Pennsylvania residents who have visited Las Vegas may be aware that a mansion once owned by the singer and entertainer Wayne Newton was briefly turned into a tourist attraction. Visitors to Casa de Shenandoah could tour the house, view Newton's extensive collection of luxury cars and take a look inside his private jet. They could also see a menagerie of animals ranging from horses and penguins to peacocks and monkeys.
One of these monkeys recently became the subject of tabloid headlines. A woman alleges in a lawsuit filed against the 77-year-old singer that the animal attacked her daughter during an October 2017 tour. The litigation was filed in a Nevada state court on Aug. 7, and it seeks damages of at least $15,000. The woman claims that the monkey attack was unprovoked, but she has not revealed the extent of her daughter's injuries. According to media reports, the girl suffered a monkey bite on her right wrist.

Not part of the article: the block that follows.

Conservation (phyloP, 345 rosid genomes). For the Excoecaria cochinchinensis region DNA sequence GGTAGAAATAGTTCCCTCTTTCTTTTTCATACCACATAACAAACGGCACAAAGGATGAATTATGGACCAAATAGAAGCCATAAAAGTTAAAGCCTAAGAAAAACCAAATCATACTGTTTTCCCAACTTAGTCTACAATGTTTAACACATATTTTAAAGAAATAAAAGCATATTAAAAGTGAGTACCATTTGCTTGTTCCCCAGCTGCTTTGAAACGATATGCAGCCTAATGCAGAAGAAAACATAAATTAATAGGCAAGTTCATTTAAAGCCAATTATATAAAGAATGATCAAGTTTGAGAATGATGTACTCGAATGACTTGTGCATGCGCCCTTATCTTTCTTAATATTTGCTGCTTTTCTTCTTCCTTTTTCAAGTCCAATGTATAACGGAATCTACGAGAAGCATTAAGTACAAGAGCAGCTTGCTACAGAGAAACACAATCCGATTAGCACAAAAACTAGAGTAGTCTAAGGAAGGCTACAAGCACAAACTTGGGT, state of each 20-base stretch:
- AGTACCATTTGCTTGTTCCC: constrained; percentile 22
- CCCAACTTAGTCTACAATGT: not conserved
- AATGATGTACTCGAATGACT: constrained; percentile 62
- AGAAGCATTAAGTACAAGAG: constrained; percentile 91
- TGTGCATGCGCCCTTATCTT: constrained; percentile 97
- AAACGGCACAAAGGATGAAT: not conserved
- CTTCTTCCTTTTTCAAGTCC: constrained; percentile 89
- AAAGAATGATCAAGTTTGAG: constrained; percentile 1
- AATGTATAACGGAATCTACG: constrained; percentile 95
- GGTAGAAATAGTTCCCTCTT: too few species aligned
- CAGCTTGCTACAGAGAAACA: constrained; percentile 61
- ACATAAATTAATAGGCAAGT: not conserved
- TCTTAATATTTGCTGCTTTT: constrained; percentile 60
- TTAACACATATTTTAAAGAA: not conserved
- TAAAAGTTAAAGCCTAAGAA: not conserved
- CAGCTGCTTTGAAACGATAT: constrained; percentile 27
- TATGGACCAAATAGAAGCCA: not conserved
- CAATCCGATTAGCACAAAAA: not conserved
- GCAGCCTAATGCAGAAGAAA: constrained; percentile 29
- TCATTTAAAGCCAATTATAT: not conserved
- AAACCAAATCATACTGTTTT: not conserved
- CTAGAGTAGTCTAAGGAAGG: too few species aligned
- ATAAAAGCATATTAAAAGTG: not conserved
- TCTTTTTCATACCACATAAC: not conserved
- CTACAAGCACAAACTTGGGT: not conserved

Newton lived in Casa de Shenandoah for more than 40 years before selling the property to investors in 2010. The singer maintained an interest in the property until October 2017. He is said to have severed his ties to the estate after suffering a severe spider bite. When asked about the lawsuit, Newton told reporters that he was not responsible for the girl's injuries in any way because he ended his business relationship with Casa de Shenandoah's owners three months before the alleged attack occurred.
Cases such as this one are often decided by a judge rather than a jury. One of the elements of a dangerous property condition lawsuit is establishing that the defendant owned, occupied or leased the property in question. When this matter is disputed, attorneys representing the defendant may file a motion to dismiss. Personal injury attorneys with experience in this area may seek to avoid these situations by verifying ownership before legal proceedings begin.